Of course, for many fishermen, there is only one satisfying manner in which to catch redfish in shallow water – sightcasting (this is what most people relate to fly fishermen, although long rodders can be productive both sight-casting and blind-casting). When sightcasting, anglers may see tailing fish or may see fish beneath the surface when visibility is good. Later in August, it is also possible to see entire “herds” – giant schools of redfish – working the flats.
Which brings us to another point -- how to work a school on the shallow flats. It is critical to be able to work school efficiently to catch multiple fish from one school. To do this, anglers should first determine the direction in which the school is moving. Then, look for any “stragglers” that may not be tight against the main “herd.” Casting to fish that are not right next to other fish is the first preference. If the school is bunched tight, anglers should attempt to cast to fish that are at the near edge. Hooking fish on the edges allows anglers to “steer” the fish clear of the remaining school without spooking them.
Jetties & passes
Again, the annual redfish run starts in late summer and that means Gulf passes and the jetties that line them will be hot spots for both slot-size redfish as well as big “bull” reds.
Of course, knowing redfish are found in Gulf passes this time of year and actually finding and catching them are two different things. In order to fully understand how to locate schools of bull redfish during the annual run, it is important to understand why they migrate to the beachfront each year. In short, bull redfish run has everything to do with the continuity of the species' life cycle – it is a spawning ritual that must be fulfilled every year.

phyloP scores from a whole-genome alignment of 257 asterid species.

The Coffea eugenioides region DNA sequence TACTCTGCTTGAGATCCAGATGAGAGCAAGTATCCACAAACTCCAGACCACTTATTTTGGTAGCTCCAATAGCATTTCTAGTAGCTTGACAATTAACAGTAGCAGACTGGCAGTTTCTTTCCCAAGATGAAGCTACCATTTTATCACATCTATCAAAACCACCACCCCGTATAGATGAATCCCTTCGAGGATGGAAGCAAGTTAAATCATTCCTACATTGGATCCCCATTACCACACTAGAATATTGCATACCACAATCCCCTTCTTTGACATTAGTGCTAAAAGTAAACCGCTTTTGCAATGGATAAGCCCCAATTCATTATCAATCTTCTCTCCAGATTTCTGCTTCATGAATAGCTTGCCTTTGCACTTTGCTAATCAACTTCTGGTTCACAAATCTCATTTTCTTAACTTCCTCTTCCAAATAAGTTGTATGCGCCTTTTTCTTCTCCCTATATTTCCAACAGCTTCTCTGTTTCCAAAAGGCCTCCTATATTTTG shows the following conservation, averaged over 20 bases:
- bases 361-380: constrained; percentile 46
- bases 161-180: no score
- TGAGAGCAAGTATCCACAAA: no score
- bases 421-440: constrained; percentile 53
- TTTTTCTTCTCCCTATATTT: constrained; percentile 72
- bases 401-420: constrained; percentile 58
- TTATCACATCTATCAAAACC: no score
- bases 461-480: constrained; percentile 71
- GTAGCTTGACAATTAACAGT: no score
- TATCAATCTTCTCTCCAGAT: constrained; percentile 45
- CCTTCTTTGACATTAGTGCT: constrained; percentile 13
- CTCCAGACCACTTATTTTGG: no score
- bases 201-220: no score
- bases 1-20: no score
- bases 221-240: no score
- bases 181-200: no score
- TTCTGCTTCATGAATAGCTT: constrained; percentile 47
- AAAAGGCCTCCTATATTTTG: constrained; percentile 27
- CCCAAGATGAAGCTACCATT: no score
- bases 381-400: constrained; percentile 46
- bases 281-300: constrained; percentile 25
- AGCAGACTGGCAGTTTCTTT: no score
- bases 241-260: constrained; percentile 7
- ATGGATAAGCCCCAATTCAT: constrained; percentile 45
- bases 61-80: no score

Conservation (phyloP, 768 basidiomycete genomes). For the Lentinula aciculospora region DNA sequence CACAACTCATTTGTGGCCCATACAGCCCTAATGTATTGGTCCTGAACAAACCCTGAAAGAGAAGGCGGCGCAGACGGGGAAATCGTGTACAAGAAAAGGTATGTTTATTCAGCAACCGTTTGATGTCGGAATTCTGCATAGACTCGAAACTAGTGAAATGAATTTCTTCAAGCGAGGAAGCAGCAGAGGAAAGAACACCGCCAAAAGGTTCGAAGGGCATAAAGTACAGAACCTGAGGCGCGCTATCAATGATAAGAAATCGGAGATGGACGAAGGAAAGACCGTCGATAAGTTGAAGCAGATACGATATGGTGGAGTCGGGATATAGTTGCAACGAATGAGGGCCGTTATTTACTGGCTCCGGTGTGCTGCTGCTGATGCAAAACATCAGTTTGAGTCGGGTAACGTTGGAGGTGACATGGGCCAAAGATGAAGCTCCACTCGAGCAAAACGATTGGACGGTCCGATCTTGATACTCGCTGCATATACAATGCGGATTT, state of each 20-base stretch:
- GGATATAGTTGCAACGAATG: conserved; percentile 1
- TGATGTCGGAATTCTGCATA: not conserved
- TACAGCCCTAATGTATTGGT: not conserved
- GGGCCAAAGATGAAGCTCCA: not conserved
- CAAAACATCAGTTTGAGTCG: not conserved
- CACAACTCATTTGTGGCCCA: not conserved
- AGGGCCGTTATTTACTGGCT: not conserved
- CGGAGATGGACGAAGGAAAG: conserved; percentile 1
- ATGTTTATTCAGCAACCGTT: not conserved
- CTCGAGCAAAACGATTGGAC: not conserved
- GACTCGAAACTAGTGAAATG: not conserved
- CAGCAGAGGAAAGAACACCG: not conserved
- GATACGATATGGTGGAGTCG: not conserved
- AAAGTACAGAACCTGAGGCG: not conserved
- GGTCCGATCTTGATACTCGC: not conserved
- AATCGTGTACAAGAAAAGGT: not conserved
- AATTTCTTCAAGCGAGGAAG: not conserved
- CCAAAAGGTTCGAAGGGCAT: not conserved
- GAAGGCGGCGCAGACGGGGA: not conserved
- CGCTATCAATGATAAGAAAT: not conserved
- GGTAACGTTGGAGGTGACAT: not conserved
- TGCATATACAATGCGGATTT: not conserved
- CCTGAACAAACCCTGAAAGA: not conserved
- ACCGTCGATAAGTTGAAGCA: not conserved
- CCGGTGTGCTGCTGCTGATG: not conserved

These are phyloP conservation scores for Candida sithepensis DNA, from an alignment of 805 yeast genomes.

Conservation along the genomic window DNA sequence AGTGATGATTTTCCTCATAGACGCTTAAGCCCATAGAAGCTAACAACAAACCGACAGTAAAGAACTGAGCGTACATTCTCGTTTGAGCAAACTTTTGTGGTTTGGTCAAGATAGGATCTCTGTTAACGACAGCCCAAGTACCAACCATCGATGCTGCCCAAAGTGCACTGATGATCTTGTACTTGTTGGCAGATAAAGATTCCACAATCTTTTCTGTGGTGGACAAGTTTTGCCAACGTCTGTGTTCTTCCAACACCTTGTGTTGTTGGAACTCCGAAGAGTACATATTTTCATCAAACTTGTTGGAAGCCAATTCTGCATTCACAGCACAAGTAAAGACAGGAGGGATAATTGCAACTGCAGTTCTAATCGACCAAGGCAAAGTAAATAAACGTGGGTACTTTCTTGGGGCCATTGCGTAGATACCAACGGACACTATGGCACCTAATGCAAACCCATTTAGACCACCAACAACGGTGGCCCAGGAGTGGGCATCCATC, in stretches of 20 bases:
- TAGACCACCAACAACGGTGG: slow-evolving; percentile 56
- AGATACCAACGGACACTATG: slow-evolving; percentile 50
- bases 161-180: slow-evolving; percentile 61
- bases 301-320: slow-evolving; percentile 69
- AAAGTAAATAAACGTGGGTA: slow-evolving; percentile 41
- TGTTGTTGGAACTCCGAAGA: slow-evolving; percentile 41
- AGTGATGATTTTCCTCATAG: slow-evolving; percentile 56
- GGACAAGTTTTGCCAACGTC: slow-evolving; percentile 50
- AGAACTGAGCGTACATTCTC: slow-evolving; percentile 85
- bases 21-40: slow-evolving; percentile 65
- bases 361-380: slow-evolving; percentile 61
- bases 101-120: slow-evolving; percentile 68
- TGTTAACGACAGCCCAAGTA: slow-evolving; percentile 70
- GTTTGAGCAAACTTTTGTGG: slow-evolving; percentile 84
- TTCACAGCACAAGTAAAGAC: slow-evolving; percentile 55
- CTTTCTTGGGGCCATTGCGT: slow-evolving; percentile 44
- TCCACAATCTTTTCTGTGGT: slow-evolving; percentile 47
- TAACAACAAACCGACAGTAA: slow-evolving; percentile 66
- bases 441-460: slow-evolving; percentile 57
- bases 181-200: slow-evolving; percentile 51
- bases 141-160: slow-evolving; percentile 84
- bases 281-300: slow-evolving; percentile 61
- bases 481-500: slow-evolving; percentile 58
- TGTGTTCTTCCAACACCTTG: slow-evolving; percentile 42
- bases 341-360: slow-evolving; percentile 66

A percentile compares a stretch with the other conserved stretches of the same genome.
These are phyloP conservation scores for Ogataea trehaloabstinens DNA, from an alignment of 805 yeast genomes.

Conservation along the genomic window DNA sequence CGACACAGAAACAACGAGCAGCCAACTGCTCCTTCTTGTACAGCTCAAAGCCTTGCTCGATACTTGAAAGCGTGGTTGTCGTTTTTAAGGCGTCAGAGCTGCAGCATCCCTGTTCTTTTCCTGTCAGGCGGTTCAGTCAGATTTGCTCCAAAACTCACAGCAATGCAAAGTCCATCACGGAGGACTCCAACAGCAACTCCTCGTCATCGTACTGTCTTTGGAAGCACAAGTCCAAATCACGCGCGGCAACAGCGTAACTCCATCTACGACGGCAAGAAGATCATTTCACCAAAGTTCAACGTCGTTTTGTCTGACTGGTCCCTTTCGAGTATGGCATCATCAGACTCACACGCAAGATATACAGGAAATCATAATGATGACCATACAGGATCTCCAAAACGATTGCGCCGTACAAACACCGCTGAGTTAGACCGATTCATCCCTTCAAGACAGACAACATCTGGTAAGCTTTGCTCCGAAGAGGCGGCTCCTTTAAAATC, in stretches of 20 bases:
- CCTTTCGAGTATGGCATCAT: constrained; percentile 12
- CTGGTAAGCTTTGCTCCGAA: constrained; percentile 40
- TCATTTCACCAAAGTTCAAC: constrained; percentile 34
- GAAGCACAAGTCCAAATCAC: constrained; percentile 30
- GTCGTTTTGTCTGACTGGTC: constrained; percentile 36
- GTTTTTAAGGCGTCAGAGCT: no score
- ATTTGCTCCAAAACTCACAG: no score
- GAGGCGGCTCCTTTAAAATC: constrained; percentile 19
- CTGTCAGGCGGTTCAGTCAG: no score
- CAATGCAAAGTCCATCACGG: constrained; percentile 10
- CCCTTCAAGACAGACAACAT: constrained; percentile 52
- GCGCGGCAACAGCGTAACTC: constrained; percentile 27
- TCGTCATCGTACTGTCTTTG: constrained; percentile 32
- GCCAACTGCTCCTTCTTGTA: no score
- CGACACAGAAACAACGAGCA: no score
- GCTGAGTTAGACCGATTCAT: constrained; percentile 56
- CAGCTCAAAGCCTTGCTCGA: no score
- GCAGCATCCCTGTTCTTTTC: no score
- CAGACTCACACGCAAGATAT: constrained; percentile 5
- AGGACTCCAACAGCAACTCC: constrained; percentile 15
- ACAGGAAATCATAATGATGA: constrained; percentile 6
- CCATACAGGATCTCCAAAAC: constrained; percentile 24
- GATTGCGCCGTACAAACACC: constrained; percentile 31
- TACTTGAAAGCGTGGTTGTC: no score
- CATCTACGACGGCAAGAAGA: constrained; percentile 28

Redfish are unique among Texas inshore species in that they do not live, grow and die in the same body of water. Redfish are born in backwater estuaries and marshes. As they grow, they move out into bays and saltwater lakes, where they will spend the next few years of their lives. Once they reach sexual maturity - usually around 28 to 32 inches - they move into the open water of the Gulf of Mexico. They spend the remainder of their lives in these open, deep waters. But, each year they return to the Gulf passes to spawn, giving Texas inshore anglers a great opportunity to tangle with “oversize” reds.
As is the case on the shallow flats, there are a variety of lures, baits and techniques that will account for redfish in Gulf passes and near jetties. Around the jetties and in passes, most reds are taken on natural baits such as mullet, jumbo live shrimp or crabs. Each of these baits can be fish on the bottom or, when fishing around jetties, freelined. However, artificial lures such as ½-ounce jigs, swimbaits, 1 oz spoons and lipless crankbaits will take their share of redfish near the rocks as well.
The beachfront is the most accessible of all redfish venues. And, every stretch of beach from Boca Chica to Sea Rim will be producing redfish during late summer. Again, variety is the operative word when talking about targeting redfish in the late summer surf.
Both natural baits and artificial baits will produce fish in the surf. At times, anglers choose to combine the two. When pursuing bull reds, some fishermen opt to pin a big live bait - either mullet or shrimp - to the bottom and wait for a school to pass by. While waiting, they will often pass the time by throwing spoons, jigs, sinking plugs or topwater plugs into the first two guts.
In areas such as Boca Chica, South Padre Island and Padre Island National Seashore, where the surf is clear enough to allow schools of redfish to be easily sighted, anglers pursue schools on foot, in boats or in vehicles and toss artificial lures to them. Heavily weighted, fast sinking jigs and swimbaits are the best choices for casting to cruising schools of beachfront bulls.
As you can see, there is no reason to wait until October to get in on outstanding redfish action. After all, the legendary fall fishing for reds along the Texas coast actually begins in August. So, any anglers growing weary of fishing deep structure for schoolie specks during late summer can always sight-cast the shallow flats or probe the close beachfront or pass for redfish of all sizes.